It was during this time that Nick developed two characters for his stop-motion films, a bald middle aged inventor and his far more intelligent dog. Both are of course nowadays known to the world as Wallace & Gromit. Wallace was inspired by a real dog Nick encountered on a bus in Preston. Gromit’s name was inspired by grommets, which are rings used for reinforcing holes, which Nick’s brother, an electrician, told him about. Nick’s graduation film was A Grand Day Out, but creating an animation in stop-motion proved to be time consuming, so the film was not finished when his film course finished.
Nick was also busy working for Aardman Studios, which used stop-motion animation. Their most famous creation was Morph, and Nick soon found himself working full time for the studio. The work of the studio was diverse, ranging from short films for television, music videos and commercials.
Work on A Grand Day Out continued during this time. Another short film, Creature Comforts, was also in the work. Both were nominated for an Oscar, with Creature Comforts winning the golden statue. This was not the last time Nick’s films would be nominated and win an Academy Award. Over the past decades his films have been nominated six times, and he has won four times.
He was made an honorary Freeman of the City of Preston in 1997. This honour is one of the highest a city council can award, and only 22 people were presented with it during the 20th century.
A statue of Wallace & Gromit was planned in 2007, but nothing came of it. However, Nick is happy to have a room named after him at UCLan Students’ Union and has sent us a quote!
“It is really lovely that the students have chosen for there to be a ’Nick Park’ room at UCLan. It’s not every day that you have a room named after you, and it’s a great honour. Thank you. I hope that there are lots of inspirational and creative meetings in the ’Nick Park’ room.”
Ever wondered what University of Central Lancashire (UCLan) was like during the First World War?
This Saturday in the library at the Harris Museum & Art Gallery, Dr. Keith Vernon from UCLan Humanities and Social Sciences (and UCLan Through the Ages partner!) will be exhibiting his current work that looks at life, work and study at the Harris Institute during the war.
Excited to learn more about the just one part of UCLan’s diverse and interesting history! Look out for more events in the future that are linked with this project!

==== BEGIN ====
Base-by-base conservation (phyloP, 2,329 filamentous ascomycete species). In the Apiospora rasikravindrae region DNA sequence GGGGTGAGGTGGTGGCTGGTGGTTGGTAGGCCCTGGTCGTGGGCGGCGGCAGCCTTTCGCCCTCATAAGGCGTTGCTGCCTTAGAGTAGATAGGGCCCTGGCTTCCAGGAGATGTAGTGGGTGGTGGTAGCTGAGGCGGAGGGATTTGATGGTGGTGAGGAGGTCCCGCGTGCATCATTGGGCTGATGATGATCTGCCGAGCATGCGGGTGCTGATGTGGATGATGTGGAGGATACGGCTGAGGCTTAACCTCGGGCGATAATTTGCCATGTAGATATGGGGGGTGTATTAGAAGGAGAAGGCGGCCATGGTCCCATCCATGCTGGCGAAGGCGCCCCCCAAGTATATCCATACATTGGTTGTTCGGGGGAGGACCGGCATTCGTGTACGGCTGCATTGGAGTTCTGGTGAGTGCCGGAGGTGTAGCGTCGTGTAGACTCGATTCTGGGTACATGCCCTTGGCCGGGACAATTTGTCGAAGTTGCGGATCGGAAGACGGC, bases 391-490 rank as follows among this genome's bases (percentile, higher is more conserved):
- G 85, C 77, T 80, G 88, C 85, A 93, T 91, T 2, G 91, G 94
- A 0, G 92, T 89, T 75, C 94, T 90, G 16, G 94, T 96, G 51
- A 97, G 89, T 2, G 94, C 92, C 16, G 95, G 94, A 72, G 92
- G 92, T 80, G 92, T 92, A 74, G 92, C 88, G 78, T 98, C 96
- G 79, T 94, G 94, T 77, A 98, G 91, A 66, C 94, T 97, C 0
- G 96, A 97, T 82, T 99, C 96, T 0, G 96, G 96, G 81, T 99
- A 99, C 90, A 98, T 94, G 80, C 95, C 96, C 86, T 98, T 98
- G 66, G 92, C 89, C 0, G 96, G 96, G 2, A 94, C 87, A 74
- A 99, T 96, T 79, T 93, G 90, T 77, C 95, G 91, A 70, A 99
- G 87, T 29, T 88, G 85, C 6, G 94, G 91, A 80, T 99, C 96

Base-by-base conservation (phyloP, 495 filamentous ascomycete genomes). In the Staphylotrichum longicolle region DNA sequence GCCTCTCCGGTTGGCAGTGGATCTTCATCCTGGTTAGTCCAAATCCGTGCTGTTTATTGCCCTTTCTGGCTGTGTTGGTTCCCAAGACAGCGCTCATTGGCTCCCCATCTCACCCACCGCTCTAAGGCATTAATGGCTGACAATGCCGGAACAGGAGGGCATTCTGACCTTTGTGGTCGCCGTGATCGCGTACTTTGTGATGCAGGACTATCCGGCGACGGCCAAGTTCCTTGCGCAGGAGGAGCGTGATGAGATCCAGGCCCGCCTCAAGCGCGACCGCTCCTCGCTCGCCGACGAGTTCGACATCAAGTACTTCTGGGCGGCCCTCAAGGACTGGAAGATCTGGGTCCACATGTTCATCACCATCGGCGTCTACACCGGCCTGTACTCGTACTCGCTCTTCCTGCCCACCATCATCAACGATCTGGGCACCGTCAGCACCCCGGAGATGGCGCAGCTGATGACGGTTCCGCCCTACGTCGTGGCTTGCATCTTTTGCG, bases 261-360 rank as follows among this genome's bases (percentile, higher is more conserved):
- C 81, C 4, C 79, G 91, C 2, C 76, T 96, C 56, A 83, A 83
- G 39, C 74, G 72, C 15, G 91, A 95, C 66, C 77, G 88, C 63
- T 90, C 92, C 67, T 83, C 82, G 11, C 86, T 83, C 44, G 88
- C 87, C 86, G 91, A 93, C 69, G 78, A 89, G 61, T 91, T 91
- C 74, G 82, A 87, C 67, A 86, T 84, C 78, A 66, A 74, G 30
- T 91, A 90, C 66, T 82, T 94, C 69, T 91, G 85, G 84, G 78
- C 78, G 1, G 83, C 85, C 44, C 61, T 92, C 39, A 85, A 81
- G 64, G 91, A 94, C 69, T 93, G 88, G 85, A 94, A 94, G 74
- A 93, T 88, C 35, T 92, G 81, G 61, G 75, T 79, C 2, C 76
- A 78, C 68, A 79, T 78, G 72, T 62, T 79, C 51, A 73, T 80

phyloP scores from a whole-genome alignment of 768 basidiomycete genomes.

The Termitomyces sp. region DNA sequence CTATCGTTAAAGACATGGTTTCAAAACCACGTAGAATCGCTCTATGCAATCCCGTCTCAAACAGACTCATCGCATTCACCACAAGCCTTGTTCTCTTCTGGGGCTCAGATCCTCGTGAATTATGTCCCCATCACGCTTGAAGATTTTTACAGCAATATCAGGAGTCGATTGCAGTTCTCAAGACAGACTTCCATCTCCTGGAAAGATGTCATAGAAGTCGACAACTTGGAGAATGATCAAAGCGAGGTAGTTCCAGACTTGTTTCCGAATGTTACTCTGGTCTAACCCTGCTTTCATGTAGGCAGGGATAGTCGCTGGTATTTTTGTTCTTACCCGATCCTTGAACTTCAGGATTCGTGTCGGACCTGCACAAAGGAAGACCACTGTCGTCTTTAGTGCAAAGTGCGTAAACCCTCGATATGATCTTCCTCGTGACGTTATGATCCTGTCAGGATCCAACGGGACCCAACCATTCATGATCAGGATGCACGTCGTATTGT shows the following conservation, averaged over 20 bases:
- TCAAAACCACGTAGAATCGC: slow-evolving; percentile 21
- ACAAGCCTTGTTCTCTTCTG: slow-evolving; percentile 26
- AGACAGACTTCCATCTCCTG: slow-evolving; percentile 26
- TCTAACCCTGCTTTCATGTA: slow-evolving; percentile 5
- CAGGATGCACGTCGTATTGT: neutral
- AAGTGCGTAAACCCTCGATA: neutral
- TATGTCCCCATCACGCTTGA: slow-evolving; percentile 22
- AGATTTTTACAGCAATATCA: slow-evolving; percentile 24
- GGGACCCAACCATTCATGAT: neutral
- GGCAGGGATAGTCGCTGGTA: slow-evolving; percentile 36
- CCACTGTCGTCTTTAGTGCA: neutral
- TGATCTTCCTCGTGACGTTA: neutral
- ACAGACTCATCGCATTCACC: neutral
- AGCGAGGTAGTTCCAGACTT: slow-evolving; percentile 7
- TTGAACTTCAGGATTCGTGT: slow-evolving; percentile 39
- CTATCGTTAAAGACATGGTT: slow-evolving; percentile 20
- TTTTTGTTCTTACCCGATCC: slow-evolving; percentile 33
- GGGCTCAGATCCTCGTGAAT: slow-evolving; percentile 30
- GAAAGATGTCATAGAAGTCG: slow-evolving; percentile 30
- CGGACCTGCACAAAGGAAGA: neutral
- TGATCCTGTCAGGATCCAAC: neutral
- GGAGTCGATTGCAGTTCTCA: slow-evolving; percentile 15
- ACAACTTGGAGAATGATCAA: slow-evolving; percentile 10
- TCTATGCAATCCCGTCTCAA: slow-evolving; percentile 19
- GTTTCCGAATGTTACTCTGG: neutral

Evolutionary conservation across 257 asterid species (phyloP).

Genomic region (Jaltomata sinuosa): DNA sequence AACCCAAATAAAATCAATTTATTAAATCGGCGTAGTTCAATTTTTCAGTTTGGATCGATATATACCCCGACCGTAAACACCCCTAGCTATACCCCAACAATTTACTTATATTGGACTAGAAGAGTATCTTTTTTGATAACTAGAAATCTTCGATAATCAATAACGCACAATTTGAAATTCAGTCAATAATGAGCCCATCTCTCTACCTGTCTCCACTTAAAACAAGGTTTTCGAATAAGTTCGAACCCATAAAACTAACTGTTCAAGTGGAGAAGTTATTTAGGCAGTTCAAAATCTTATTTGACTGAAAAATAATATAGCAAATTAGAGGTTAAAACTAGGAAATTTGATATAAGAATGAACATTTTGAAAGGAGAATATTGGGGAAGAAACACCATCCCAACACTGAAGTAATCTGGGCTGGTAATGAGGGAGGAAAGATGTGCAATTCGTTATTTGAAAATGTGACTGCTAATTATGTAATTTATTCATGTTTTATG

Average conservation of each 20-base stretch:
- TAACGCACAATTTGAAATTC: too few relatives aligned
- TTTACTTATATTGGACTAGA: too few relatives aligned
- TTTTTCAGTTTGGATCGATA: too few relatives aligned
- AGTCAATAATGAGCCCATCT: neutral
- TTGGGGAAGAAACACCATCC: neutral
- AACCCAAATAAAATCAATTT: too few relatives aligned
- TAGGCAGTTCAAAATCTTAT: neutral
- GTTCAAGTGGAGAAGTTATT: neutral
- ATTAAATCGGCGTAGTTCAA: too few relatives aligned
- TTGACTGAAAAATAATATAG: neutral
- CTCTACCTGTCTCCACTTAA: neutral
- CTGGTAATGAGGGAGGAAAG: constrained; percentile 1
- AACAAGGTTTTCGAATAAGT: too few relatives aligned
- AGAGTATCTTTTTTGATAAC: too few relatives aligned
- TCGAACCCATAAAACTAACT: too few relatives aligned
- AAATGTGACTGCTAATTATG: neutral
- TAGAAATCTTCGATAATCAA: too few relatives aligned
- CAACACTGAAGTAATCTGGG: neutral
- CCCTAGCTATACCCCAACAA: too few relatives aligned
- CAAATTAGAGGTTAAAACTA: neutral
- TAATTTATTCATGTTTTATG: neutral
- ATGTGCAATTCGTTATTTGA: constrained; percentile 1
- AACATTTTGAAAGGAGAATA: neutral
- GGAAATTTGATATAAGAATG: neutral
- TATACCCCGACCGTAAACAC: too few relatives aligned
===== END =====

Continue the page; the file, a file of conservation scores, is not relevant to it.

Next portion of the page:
Following our previous blog post you may know that three “Preston legends” have given their name to new meeting rooms in the UCLan Students’ Union building. The winners were Edith Rigby, Nick Park and Freddie Flintoff.
You might have heard of them but do you know what have they done for us and why they have been chosen?
In a series of blog posts we will introduce the “Preston legends”, and this week we will begin with Edith Rigby.
Edith Rigby was a famous suffragette from Preston. She was born as Edith Rayner on 18th October 1872 in Preston, Lancashire, at 1 Pole Street, near where Preston’s infamous Bus Station is built. She married Dr Charles Rigby and moved to an elegant house at 28 Winckley Square. She was interested in many social issues of the day, and tried to improve the working conditions of many women who worked in the many thriving factories in and around Preston.
However, she is best known for being a suffragette. Women did not have the right to vote at the beginning of the twentieth century, which many women (and men) believed to be unfair and many organisations were formed in this period to support their cause. The term “suffragette” came into to use to describe people who used organised protest to demand the vote for women. One of these organisations was the Preston branch of the Women’s Social and Political Union (WSPU), which was founded by Edith in 1907. She worked tirelessly to secure the vote for women by holding meetings at her house and asking people to join the WSPU.
Many of the methods used by Edith and her sisters were considered to be militant, but many of these today would be considered harmless, for example interrupting a public meeting where Winston Churchill was speaking for example. She also threw black pudding at a local MP in Manchester in 1913, as a ‘black pudding is more derogatory than tomatoes or eggs’!
Over time the Preston movement became more radical, which might explain why she was blamed for tarring and feathering the statue of Lord Derby in Preston’s Miller Park. The son of Lord Derby had opposed granting the vote for women. As an act of protest some women defaced the statue, while Edith did not commit the act she might have helped to plan it.
However, some of the acts carried out would be considered extreme even today, for example Edith burned down the bungalow of Lord Leverhulme in 1913, though nobody was hurt. She saw this as a valid form of protest. These acts shows how desperate some suffragettes were to fight for their cause and to secure the vote for women.
Many suffragettes were arrested and imprisoned for their activism, Edith included. She was imprisoned in 1907 for four weeks, one of seven times spent in prison in total. The treatment they received was brutal.